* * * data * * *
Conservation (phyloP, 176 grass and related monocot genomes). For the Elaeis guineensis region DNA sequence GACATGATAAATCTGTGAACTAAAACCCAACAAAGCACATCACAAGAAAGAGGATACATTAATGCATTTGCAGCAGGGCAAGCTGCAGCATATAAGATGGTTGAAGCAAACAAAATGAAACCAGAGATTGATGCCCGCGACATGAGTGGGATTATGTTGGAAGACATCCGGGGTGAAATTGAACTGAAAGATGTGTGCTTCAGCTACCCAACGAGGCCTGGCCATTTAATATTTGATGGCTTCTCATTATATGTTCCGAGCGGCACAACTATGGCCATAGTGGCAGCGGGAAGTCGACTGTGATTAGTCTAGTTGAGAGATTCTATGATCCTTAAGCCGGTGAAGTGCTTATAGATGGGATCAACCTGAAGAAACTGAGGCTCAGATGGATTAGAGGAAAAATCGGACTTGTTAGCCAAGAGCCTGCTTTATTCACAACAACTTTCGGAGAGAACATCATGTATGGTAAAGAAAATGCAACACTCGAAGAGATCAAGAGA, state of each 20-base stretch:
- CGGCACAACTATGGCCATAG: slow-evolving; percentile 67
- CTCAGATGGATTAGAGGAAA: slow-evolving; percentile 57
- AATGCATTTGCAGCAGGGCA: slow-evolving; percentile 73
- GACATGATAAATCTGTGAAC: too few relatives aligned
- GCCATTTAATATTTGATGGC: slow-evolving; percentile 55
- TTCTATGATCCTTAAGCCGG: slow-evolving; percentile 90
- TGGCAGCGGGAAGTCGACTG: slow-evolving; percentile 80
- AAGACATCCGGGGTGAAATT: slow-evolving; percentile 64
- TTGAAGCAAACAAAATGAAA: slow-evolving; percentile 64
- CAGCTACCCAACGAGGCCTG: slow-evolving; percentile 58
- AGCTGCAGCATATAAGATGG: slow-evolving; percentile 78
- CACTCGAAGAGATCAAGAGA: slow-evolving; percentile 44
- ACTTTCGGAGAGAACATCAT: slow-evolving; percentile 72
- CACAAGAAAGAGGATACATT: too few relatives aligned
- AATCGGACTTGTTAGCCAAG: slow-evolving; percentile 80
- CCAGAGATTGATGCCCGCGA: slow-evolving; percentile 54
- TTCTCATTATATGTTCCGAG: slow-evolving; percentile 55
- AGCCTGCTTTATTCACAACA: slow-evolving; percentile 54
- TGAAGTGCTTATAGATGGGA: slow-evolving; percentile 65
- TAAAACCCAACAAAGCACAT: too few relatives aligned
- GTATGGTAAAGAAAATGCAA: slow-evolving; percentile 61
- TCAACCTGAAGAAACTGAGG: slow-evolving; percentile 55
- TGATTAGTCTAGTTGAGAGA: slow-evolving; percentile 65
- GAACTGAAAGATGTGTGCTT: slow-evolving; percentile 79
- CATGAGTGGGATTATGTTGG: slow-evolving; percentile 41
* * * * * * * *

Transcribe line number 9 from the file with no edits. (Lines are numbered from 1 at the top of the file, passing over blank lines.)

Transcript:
- AAGACATCCGGGGTGAAATT: slow-evolving; percentile 64